Written evidence submitted by Martin Weale,
National Institute of Economic and Social Research
1. The Budget promises unprecedented fiscal
tightness. Budget 2010 (table B10) shows that real government
consumption is planned to fall by 1.5% in 2011 and a further 2%
in 2012. This offers the best guide to what the Treasury expects
to happen to government provision of goods and services overall.
As chart 1 shows such a change has not happened since the 1950s;
however, the cuts between 1953 and 1958 were achieved by reversing
the build-up of defence spending that had taken place as a result
of the Korean War, and did not affect other government consumption.
Indeed, apart from this period there has not been two years' reduction
in government spending in a row and in no single year was there
a cut as large as the 2% planned for 2012 since 1950.
2. Although fiscal policy has played a valuable
role in supporting the economy, the discussion of how best to
return to budget balance suggests that the basic economic fundamentals
underlying this part of the policy response have been missed.
The country's income has probably fallen by around 4-5% as a result
of the crisis and a rational starting point would therefore be
to consider reducing all expenditures (including benefits) by
4-5% relative to what had been planned previously, so as to deliver
roughly the same expenditure share. Some forms of expenditure
are contractually set (debt interest and existing public sector
pension commitments), pointing to somewhat larger across the board
cuts in other forms of spending, or perhaps providing a reason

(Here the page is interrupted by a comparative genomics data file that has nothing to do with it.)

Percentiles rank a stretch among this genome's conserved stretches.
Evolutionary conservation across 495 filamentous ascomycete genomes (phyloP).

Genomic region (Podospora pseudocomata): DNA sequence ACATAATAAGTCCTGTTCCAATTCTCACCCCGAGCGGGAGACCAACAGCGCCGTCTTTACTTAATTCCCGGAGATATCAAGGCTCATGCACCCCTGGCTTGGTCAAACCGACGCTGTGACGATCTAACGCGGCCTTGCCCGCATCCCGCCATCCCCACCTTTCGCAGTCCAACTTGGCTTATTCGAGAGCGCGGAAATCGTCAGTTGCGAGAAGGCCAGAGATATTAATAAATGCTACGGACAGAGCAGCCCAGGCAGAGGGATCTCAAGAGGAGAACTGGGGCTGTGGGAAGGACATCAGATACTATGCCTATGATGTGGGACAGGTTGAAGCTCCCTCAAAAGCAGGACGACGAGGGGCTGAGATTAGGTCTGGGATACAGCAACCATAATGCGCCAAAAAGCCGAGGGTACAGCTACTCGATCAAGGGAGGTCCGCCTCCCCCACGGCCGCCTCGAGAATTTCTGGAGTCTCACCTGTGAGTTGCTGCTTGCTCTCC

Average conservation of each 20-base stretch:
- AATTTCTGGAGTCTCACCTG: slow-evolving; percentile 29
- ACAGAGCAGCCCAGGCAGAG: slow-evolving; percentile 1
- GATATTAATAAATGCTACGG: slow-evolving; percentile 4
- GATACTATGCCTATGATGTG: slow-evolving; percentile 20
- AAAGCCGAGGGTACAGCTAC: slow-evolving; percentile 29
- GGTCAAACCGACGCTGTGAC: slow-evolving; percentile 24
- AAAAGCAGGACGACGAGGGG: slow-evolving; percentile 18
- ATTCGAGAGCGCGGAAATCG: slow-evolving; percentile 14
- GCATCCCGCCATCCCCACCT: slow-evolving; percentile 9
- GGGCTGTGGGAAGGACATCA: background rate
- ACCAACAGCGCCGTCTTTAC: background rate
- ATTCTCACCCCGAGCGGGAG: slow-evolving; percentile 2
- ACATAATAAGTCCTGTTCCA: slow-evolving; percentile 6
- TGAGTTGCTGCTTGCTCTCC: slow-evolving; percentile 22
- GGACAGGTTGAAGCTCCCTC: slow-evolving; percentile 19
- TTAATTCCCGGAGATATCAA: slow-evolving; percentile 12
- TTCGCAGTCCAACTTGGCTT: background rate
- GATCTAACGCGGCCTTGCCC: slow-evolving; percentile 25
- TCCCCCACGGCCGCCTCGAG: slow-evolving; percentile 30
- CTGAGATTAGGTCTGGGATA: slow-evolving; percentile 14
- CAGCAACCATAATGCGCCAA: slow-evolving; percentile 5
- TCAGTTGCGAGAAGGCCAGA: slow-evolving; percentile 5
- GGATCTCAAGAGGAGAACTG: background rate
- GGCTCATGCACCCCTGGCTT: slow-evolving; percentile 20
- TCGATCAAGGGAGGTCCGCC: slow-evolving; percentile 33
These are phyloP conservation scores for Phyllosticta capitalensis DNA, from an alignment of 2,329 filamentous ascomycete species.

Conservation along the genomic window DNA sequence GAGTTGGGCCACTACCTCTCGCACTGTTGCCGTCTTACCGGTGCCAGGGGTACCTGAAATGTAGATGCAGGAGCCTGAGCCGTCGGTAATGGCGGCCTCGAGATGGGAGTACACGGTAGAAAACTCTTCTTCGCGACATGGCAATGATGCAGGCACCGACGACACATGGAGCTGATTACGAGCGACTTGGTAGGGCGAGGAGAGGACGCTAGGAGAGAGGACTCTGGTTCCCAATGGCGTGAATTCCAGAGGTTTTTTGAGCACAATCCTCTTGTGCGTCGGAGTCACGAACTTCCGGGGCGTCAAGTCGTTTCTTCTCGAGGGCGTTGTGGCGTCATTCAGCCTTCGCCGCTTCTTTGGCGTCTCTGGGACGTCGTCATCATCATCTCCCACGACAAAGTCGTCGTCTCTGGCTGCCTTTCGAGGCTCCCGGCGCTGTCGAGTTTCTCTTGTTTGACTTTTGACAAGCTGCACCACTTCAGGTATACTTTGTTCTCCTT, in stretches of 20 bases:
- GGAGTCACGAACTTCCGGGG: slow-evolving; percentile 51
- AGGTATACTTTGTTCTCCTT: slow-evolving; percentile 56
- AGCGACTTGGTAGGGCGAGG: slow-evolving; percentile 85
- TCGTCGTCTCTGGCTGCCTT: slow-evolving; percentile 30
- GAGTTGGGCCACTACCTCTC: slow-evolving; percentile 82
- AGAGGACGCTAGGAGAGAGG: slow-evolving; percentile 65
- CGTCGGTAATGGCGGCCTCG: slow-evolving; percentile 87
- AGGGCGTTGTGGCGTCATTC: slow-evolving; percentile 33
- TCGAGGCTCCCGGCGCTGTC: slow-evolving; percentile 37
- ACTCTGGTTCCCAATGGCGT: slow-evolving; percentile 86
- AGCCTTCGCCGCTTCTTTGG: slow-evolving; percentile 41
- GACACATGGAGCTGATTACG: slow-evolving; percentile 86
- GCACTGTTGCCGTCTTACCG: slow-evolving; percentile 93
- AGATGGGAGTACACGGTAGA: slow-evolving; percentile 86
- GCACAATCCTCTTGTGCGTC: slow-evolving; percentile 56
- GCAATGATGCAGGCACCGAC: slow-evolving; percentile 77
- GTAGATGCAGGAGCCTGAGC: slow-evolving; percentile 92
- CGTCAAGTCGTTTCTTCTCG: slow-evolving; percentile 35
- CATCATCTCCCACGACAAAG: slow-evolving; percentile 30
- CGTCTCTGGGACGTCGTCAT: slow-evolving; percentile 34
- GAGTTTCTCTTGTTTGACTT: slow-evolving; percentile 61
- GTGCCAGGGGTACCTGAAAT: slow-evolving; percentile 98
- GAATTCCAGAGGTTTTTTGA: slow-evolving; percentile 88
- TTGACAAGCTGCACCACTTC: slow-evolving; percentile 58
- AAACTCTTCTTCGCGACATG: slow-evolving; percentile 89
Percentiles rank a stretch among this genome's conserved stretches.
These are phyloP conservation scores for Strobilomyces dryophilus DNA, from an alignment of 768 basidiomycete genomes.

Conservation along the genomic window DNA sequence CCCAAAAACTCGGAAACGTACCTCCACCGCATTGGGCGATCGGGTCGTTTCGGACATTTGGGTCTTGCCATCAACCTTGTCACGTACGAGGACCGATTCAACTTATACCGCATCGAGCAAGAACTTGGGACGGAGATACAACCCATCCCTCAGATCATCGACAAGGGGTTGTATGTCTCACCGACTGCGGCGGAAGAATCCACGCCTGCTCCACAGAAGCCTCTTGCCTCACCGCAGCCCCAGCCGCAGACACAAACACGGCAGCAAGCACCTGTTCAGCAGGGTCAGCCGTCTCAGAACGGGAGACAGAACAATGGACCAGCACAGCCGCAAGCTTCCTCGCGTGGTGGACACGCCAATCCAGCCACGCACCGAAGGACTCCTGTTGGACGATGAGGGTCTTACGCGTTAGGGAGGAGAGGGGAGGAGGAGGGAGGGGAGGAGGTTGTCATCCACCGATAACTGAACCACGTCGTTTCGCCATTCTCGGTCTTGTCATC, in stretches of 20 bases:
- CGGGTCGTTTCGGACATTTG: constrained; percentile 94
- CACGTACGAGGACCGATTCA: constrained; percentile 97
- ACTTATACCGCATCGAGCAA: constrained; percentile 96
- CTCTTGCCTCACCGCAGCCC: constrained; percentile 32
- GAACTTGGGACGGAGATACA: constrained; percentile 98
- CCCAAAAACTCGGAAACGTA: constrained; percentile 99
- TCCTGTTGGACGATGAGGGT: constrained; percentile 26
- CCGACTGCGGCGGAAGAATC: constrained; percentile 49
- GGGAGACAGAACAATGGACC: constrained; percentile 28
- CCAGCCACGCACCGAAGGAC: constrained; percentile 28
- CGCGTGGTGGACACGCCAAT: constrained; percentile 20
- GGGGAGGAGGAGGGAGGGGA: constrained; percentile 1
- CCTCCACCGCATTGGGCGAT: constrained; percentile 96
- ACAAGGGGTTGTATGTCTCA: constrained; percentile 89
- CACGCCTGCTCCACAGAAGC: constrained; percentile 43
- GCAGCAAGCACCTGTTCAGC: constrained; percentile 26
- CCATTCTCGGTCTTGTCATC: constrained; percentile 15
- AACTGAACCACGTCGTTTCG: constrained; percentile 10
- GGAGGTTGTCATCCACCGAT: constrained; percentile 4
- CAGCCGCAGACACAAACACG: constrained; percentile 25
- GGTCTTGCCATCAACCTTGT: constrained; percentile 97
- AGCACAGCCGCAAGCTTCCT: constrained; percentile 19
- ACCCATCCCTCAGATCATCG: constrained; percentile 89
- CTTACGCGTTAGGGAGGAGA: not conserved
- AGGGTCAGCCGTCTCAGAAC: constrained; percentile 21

for letting the expenditure share rise slightly, with corresponding
increases in taxes.
3. There has probably also been a reduction
in the tax takethe amount of tax collected by the tax system
at any given rate structure. A rational starting point for considering
how to address this would be to propose increases in tax rates
to compensate for this.
4. Some impact of the changed circumstances
can be seen by comparing the Budget 2007 shares of current receipts
and current expenditure with those shown in Budget 2010. Budget
2007 assumed that the economy would be on trend in 2010, and the
receipts and expenditure shares indicate what was thought appropriate
given this assumption. Budget 2010 assumes that the economy will
be close to, but still below trend in 2015.
While the 2007 budget projected a current surplus for 2011-12,
it should be noted that, given what has been learned since about
budgetary risks, this surplus is in fact probably too small for
normal times to guarantee overall sustainability. But the main
point is, compared to what had been regarded as reasonable pre-crisis,
receipts are about two percentage points too low and expenditure
is about one and a half percentage points too high. This suggests
that, to restore balance beyond what has already been planned,
more of the adjustment should be put on tax increases than on
5. There are two reasons why one might want to depart
from these rules of thumb. First, one might consider that there
was in any case too little or too much government spending proposed
in the 2007 Budget. Secondly, one might be concerned that the
excess burdenthe economic loss associated with taxes over